This research examined the intakes of six low- and no-calorie sweeteners (LNCS) (acesulfame-K, aspartame, cyclamate, saccharin, steviol glycosides, and sucralose) by the Brazilian population using an added sugar substitution approach. Detailed exposure modelling requires the use of proprietary concentration data, which can be difficult to obtain. Two exposure models were conducted using nationally representative food consumption data. The first model (‘per person’) estimated added sugar intakes on an individual person basis, replacing 50% of added sugar intakes >10% total energy with each LNCS considering sucrose sweetness equivalence. The second model (‘per food’) replaced 50% of the added sugar content in foods and beverages with each LNCS, incorporating sucrose sweetness equivalence and Brazilian tonnage data. Both models predicted that intakes would be below the JECFA ADI for five of the six LNCS in all population groups examined (≥10 years) for average and heavy consumers. For cyclamate, exceedance of the ADI was determined for all age groups amongst heavy consumers in the ‘per person’ model, while estimated intakes in the ‘per food’ model were below or reached the ADI for the cohort. Additional research is needed for younger age groups to confirm whether these findings are applicable to the entire Brazilian population.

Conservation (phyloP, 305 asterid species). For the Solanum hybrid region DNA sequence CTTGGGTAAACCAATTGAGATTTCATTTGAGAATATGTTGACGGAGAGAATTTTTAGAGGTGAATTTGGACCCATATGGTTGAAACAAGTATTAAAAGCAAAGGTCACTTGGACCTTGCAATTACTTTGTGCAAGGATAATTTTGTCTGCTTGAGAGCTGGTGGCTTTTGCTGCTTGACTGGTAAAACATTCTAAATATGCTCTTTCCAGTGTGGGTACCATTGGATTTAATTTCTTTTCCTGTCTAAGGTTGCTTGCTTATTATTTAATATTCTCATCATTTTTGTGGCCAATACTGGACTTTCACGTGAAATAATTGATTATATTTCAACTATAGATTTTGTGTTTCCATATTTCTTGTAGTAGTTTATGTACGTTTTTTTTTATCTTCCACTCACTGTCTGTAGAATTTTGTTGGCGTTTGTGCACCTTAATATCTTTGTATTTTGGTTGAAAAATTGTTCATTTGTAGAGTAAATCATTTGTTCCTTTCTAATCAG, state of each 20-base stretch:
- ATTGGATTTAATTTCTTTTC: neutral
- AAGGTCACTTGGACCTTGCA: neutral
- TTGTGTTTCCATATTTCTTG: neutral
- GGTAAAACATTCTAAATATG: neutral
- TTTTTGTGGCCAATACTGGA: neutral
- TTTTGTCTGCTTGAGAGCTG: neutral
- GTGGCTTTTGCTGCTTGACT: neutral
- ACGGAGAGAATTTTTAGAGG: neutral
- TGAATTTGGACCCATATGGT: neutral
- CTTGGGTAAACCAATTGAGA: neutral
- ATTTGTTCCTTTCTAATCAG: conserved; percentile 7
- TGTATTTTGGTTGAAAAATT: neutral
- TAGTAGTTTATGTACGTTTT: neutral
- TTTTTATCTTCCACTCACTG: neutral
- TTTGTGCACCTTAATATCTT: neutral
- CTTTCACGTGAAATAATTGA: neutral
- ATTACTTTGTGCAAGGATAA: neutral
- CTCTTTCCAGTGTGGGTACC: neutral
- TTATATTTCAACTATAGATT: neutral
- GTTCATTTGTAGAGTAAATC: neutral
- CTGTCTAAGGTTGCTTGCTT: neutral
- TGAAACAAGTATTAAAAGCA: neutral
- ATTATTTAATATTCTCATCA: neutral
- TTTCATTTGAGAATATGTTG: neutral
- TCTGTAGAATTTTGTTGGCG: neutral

Following recommendations from the World Health Organisation (WHO) to reduce sugars in the diet to less than 10% of the total energy intake, countries such as Brazil have also implemented policies to limit excess sugar consumption. One of the strategies to achieve sugar reduction is the replacement of sugar with low/no calorie sweeteners (LNCS), hence, the importance to monitor their consumption in light of their respective Acceptable Daily Intakes (ADI).
The current study looks at intakes of six low/no calorie sweeteners (acesulfame-K, aspartame, cyclamate, saccharin, steviol glycosides, and sucralose) in Brazil, using added sugar consumption data from the Brazilian National Dietary Survey together with LNCS usage patterns on the Brazilian market and their sweetness equivalence with sucrose.
In both models conducted by the authors the intake of all LNCS, except cyclamate, were below the ADI for all population groups. For cyclamate, intake was above the ADI in some scenarios though the supposed direct replacement with sucrose may not be realistic for such sweetener that is normally used in lower amounts and in combination with other LNCS (due to its high sucrose sweetness equivalence).
Another recent study assessed intake of LNCS by the Brazilian population and confirmed that intake of LNCS does not exceed their respective ADI (Barraj et al., 2020).